Intradermal Immune Reaction
The possibility of an immune reaction when injected intradermally is unknown. The safety of Dysport for the treatment of hyperhidrosis has not been established.
Patient Counseling Information
The physician should provide a copy of the FDA-Approved Patient Medication Guide and review the contents with the patient. Patients should be advised to inform their doctor or pharmacist if they develop any unusual symptoms (including difficulty with swallowing, speaking or breathing), or if any known symptom persists or worsens.
Patients should be counseled that if loss of strength, muscle weakness, blurred vision or drooping eyelids occur, they should avoid driving a car or engaging in other potentially hazardous activities.
Carcinogenicity, Mutagenicity, Impairment of Fertility
Studies to evaluate the carcinogenic potential of Dysport have not been conducted.
Genotoxicity studies have not been conducted for Dysport.
Impairment of Fertility
In a fertility and early embryonic development study in rats in which either males (2.9, 7.2, 14.5 or 29 Units/kg) or females (7.4, 19.7, 39.4 or 78.8 Units/kg) received weekly intramuscular injections prior to and after mating, dose-related increases in pre-implantation loss and reduced numbers of corpora lutea were noted in treated females. Failure to mate was observed in males that received the high dose. The no-effect dose for effects on fertility was 7.4 Units/kg in females and 14.5 Units/kg in males (approximately one-half and equal to, respectively, the maximum recommended human dose of 1000 Units on a body weight basis).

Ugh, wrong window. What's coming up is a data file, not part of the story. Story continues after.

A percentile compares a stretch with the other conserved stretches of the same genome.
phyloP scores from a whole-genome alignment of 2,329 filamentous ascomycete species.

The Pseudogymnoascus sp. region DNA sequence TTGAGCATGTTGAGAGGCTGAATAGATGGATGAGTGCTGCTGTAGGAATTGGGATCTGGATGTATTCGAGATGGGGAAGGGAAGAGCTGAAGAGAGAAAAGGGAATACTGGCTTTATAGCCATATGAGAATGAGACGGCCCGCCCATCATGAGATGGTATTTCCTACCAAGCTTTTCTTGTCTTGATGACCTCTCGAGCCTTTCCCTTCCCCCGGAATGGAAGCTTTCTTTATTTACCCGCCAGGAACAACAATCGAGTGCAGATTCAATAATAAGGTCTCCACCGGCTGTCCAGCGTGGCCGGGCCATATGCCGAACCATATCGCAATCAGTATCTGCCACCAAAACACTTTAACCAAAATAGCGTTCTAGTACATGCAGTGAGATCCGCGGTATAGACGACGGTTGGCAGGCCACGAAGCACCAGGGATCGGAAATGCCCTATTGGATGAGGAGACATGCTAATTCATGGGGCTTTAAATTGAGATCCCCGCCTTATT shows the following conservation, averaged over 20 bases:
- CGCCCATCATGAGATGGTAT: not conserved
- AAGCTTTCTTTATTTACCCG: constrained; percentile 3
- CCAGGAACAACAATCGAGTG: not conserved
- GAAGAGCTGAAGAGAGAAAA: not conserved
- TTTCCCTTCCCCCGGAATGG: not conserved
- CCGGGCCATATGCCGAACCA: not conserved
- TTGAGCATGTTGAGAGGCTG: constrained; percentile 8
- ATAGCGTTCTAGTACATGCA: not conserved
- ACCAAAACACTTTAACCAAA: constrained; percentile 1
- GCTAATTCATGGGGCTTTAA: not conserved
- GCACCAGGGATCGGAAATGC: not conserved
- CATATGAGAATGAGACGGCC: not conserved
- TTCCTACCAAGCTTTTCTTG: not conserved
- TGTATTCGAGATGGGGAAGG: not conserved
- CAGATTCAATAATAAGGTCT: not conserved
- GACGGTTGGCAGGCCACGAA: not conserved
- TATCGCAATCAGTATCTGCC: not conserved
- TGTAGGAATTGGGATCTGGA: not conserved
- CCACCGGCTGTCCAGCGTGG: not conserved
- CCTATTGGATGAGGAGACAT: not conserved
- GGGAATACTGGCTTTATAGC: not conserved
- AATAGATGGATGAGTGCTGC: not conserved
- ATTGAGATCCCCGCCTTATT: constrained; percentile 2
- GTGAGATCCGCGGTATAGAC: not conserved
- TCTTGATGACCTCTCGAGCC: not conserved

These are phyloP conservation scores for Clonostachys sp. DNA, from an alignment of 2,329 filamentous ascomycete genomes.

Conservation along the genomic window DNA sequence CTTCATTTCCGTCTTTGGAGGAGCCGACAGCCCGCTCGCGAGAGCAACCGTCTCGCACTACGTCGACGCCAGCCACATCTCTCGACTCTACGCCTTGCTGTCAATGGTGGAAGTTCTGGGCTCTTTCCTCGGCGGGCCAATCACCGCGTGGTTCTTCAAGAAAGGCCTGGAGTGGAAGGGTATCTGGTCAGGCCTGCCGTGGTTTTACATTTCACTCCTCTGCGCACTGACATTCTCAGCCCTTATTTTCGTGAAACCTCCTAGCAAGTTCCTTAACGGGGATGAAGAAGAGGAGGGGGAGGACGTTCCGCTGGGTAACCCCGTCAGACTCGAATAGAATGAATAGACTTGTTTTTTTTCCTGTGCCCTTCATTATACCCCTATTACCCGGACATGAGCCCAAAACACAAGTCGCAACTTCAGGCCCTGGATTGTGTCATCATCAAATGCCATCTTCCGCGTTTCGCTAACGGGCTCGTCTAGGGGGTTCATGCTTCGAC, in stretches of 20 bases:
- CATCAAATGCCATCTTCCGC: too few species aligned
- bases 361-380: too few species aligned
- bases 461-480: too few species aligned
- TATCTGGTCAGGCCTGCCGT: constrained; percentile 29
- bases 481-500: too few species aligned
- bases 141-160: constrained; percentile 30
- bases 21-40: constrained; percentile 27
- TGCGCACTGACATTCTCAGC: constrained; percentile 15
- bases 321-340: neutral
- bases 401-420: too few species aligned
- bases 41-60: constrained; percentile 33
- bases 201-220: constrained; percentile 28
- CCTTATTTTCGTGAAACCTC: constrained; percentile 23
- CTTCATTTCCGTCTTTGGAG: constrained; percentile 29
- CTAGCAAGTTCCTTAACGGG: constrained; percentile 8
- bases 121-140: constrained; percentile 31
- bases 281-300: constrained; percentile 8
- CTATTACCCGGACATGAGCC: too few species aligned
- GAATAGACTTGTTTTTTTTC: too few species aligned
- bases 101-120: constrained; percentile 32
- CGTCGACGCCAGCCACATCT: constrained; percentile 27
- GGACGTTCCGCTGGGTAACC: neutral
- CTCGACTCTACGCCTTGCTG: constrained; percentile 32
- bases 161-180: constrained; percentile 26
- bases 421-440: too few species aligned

Use In Specific Populations
Pregnancy Category C
In an embryo-fetal development study in which pregnant rats received intramuscular injections daily (2.2, 6.6, or 22 Units/kg on gestation days 6 through 17) or intermittently (44 Units/kg on gestation days 6 and 12 only) during organogenesis, increased early embryonic death was observed with both dosing schedules. The no-effect dose for embryo-fetal developmental toxicity was 2.2 Units/kg (one-tenth the MRHD on a body weight basis). Maternal toxicity was seen at 22 and 44 Units/kg. In a pre-and post-natal development study in which female rats received 6 weekly intramuscular injections (4.4, 11.1, 22.2, or 44 Units/kg) beginning on day 6 of gestation and continuing through parturition to weaning, an increase in stillbirths was observed at the highest dose, which was maternally toxic. The no-effect dose for pre- and post-natal developmental toxicity was 22.2 Units/kg (approximately equal to the MRHD on a body weight basis).
There are no adequate and well-controlled studies in pregnant women. Dysport should be used during pregnancy only if the potential benefit justifies the potential risk to the fetus.
It is not known whether Dysport is excreted in human milk.
Safety and effectiveness in pediatric patients have not been established [see WARNINGS AND PRECAUTIONS].
Dysport is not recommended for use in pediatric patients less than 18 years of age.
There were insufficient numbers of patients aged 65 and over in the clinical studies to determine whether they respond differently than younger patients. In general, elderly patients should be observed to evaluate their tolerability of Dysport, due to the greater frequency of concomitant disease and other drug therapy [see DOSAGE AND ADMINISTRATION].
Of the total number of subjects in the placebo-controlled clinical studies of Dysport, 8 (1%) were 65 and over. Efficacy was not observed in subjects 65 years and over [see Clinical Studies]. For the entire safety database of geriatric subjects, although there was no increase in the incidence of eyelid ptosis, geriatric subjects did have an increase in the number of ocular adverse events compared to younger subjects (11% vs. 5%) [see DOSAGE AND ADMINISTRATION].
Exploratory analyses in trials for glabellar lines in African-American subjects with Fitzpatrick skin types IV, V, or VI and in Hispanic subjects suggested that response rates at Day 30 were comparable to and no worse than the overall population.
Last reviewed on RxList: 5/31/2012
This monograph has been modified to include the generic and brand name in many instances.